This past week has seen the steady rumble of thousands of tiny earthquakes radiating from off the coast of Oregon. Coupled with a sudden 8 foot drop in the seafloor—indicative of magma being withdrawn from reservoirs deep underneath the seabed—it seems likely that a powerful volcanic eruption is underway, most likely courtesy of the Axial Seamount, a massive underwater volcano located about 250 miles offshore.
By Michael Byrne|MOTHERBOARD
An Axial eruption would be no surprise: Geologists Bill Chadwick of Oregon State University and Scott Nooner of the University of North Carolina forecasted the event last fall, a claim they reiterated just last week at the NOVAE scientific workshop in Seattle. Their prediction is based on recent research demonstrating how the Axial volcano is able to inflate and deflate like a magma balloon. (Disclosure: the author is a student at Oregon State and unaffiliated with the research in question.)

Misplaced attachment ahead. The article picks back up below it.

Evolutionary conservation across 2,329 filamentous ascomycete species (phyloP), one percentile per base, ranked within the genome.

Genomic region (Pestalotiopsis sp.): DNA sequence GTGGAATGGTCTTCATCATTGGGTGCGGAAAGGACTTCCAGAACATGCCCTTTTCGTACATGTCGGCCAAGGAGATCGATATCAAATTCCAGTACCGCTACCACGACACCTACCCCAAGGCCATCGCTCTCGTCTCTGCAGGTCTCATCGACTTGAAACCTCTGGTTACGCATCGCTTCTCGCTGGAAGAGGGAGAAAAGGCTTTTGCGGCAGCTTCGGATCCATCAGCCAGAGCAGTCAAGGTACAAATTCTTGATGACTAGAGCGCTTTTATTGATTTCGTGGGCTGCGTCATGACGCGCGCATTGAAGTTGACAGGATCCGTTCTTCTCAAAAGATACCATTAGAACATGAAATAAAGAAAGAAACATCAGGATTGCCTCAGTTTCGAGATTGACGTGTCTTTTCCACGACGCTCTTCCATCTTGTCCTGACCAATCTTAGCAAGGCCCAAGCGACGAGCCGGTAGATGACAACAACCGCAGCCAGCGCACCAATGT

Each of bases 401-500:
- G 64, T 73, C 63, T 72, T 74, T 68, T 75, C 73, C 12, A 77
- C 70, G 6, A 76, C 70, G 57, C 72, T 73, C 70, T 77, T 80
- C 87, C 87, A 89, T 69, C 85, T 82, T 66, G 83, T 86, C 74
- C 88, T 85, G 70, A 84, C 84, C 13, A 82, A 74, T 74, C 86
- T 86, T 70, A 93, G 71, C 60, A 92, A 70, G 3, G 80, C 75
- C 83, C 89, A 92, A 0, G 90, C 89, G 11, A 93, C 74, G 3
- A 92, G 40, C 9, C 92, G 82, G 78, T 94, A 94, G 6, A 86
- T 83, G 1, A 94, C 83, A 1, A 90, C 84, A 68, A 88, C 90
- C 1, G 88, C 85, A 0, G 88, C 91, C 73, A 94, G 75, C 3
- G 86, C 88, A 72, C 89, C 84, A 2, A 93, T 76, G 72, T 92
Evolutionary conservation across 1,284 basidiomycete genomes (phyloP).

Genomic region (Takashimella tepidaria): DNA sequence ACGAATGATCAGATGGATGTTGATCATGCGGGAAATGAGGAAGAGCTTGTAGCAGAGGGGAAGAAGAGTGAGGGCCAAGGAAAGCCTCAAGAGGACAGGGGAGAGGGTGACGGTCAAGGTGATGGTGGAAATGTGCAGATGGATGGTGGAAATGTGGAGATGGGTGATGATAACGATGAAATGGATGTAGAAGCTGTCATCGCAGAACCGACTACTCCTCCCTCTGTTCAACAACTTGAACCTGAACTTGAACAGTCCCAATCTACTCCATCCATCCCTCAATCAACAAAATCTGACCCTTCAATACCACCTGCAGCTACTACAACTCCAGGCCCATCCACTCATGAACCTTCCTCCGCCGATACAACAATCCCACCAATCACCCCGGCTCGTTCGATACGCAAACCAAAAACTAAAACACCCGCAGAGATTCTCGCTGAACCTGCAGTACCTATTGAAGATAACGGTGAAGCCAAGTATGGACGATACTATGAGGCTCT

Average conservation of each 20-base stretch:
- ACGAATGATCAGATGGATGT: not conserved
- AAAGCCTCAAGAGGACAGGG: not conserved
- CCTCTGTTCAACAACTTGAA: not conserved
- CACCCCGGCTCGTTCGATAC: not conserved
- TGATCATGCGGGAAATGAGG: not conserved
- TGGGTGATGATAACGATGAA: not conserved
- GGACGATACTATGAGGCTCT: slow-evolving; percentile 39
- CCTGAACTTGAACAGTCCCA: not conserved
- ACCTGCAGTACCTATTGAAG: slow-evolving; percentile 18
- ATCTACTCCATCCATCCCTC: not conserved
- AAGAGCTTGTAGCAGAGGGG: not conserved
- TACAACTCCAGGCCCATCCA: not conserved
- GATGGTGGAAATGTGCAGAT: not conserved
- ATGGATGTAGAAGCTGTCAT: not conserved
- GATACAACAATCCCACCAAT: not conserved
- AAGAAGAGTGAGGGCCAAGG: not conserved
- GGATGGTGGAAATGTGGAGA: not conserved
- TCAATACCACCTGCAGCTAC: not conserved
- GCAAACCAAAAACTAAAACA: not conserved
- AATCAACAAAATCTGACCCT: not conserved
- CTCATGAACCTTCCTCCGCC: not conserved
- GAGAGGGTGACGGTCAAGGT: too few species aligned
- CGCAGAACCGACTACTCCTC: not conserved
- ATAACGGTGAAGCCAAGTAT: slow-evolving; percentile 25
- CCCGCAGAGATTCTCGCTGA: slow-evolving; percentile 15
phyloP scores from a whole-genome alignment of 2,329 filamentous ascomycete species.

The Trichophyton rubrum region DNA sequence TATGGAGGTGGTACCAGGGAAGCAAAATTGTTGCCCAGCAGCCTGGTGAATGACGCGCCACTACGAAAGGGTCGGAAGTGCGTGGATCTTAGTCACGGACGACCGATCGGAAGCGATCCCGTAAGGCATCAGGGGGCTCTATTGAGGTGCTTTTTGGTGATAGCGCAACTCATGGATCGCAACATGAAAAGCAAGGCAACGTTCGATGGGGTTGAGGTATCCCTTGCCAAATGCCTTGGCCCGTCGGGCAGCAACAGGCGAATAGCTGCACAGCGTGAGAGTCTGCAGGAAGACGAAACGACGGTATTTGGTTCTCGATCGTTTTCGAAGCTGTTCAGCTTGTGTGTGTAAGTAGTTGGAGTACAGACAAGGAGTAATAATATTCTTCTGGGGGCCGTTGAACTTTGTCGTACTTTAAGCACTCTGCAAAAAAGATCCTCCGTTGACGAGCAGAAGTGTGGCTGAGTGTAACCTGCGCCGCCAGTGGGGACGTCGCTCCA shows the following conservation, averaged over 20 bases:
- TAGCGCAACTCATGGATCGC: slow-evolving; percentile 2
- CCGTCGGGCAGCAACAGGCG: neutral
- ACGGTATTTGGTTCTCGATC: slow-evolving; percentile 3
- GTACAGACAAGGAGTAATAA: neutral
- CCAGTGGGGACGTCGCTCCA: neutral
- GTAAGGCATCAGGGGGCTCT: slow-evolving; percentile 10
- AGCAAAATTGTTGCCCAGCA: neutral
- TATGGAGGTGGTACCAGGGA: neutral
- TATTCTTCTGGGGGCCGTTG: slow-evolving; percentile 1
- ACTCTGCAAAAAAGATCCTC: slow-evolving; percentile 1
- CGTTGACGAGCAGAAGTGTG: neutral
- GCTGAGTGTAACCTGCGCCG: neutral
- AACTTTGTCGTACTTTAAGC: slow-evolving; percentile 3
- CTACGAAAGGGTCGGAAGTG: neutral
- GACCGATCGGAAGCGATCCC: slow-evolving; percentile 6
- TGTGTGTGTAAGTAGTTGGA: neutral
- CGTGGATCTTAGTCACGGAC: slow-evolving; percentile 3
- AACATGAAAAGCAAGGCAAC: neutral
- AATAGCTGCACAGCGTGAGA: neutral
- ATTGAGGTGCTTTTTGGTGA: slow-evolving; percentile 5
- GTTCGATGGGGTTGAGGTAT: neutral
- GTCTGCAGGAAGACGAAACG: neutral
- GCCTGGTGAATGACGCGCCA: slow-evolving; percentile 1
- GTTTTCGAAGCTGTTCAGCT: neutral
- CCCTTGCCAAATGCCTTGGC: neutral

As Chadwick noted in a blog post on Thursday (the duo maintain a regular blog dedicated to Axial Seamount activity and forecasts), confirming the eruption will require a journey out to the scene of the crime: “There are some hints that lava did erupt, but we may not know for sure until we can get out there with a ship,“ he said. It may be possible for researchers to get to the site as early as this month, but it likely won’t be until August until Chadwick and Nooner are able to get to the volcano with a remotely operated undersea vehicle.